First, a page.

Well, by now Dr. Rick and Nancy are home the 'Frisco Bay area, Cristina's back in Buzau with her mom; I'm the only one left of the "Romaniacs" here in Bucharest. Sorry I haven't written lately, but I've had literally no time, what with getting up early for a day of travel or spaying and going out to dinner afterwards to unwind and drink a well-earned beer or two. We all left for Sibiu, the walled town I spoke of last time, after a long day of driving in the van which held us and our supplies & luggage (luckily Nancy and Cristina arranged for a driver, a Bucharest taxi driver named Dan who spoke a little English and smoked too much! His motto: "Don't worry, be happy.). We had to pass over the Carpathian mountains and through part of Transylvania, so you can imagine some of the views were quite awesome! There are still lots of horse-drawn carts to be seen in the fields and along the highways; perhaps the last generation to use them. I tried to get some pictures, but didn't get much with my camera which only seems to focus when it's in the mood (I just bought a new one, so the next batch should be fine). Anyway, that evening we strolled the main pedestrianized avenue in the Old Town, a street that has been beautifully restored ever since the communists did their best to make everything ugly. For instance, Rick and I both noticed that some places that must have once been pretty riverside villages now had hulking abandoned factories straddling the streams. (They seem to have taken the "Saruman" approach to modernizing the country.)
But inside the walls, the town hasn't lost its Transylvanian charm, and for a few precious evenings we were able to roam the streets and stop by little wine bars and such inside old fortress-like buildings, or relax at tables outside the many cafes along the street or the expansive main square, the Piata (plaza) Mare. My photos probably don't do it justice.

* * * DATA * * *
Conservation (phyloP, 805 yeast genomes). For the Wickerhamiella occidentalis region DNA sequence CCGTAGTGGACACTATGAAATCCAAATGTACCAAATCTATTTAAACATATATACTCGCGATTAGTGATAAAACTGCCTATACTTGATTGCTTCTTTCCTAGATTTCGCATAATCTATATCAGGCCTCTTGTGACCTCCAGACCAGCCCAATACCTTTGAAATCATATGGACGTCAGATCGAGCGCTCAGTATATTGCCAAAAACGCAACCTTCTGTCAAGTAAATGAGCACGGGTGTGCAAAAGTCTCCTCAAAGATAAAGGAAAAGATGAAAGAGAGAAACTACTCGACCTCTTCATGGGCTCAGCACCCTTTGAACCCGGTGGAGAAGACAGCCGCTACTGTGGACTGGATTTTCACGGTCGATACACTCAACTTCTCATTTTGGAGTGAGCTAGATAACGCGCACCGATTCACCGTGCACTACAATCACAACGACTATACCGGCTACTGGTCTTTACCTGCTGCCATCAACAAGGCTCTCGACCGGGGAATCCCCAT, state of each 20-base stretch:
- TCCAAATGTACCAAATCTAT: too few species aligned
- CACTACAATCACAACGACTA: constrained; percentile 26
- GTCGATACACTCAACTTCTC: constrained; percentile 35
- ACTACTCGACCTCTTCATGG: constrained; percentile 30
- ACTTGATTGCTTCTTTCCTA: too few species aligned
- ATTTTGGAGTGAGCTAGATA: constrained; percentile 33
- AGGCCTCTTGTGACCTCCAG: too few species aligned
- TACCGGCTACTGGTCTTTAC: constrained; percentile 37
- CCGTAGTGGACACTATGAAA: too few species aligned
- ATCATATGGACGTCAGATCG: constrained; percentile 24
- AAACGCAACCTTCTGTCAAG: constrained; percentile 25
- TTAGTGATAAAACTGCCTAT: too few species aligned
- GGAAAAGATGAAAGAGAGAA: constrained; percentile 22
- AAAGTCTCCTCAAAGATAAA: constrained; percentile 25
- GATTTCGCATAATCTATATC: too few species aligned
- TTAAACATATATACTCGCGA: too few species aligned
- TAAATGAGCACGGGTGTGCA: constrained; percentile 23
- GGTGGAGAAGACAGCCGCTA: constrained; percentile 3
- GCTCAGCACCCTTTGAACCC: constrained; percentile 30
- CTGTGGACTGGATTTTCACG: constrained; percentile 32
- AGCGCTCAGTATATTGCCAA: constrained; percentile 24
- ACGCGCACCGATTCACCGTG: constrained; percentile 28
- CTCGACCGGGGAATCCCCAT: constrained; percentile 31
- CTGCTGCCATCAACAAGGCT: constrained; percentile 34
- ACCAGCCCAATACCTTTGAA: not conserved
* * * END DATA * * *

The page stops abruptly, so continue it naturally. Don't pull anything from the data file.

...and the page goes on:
It wasn't all fun and drinks, though. For three solid days we held spay clinics (dogs only-- cats are not really a problem here) to both teach local vets the new techniques and to spay as many dogs as possible. The local animal rescue people were the best we've met. A group of young twenty-something people (mostly girls) in the area have banded together to try to fix Sibiu's street dog problem by both founding their own shelter (very rudimentary now, but the best they can do on their own funds), and trying to change the outmoded animal welfare laws. One of them, Sanda, sued the local government when they tried to use barbaric killing methods on the dogs, and actually won! The rest were also fantastic, especially their young "leaders" Adreea Roseti (a distant relative, perhaps?) and Otilia Pana, who used their vacation days to take off work to bring the dogs to us and help in their preparation and recovery (even our driver Dan helped). They also made sure we were well taken care of too, by bringing food & drink to the clinics and taking us out afterwards. Of course, Nancy & Cristina, our sponsors, refused to let them pay for dinners, but you gotta give them credit for trying! The even sweetly gave Rick & I traditional wooden flasks full of a strong traditional drink reminiscent of moonshine as souvenirs.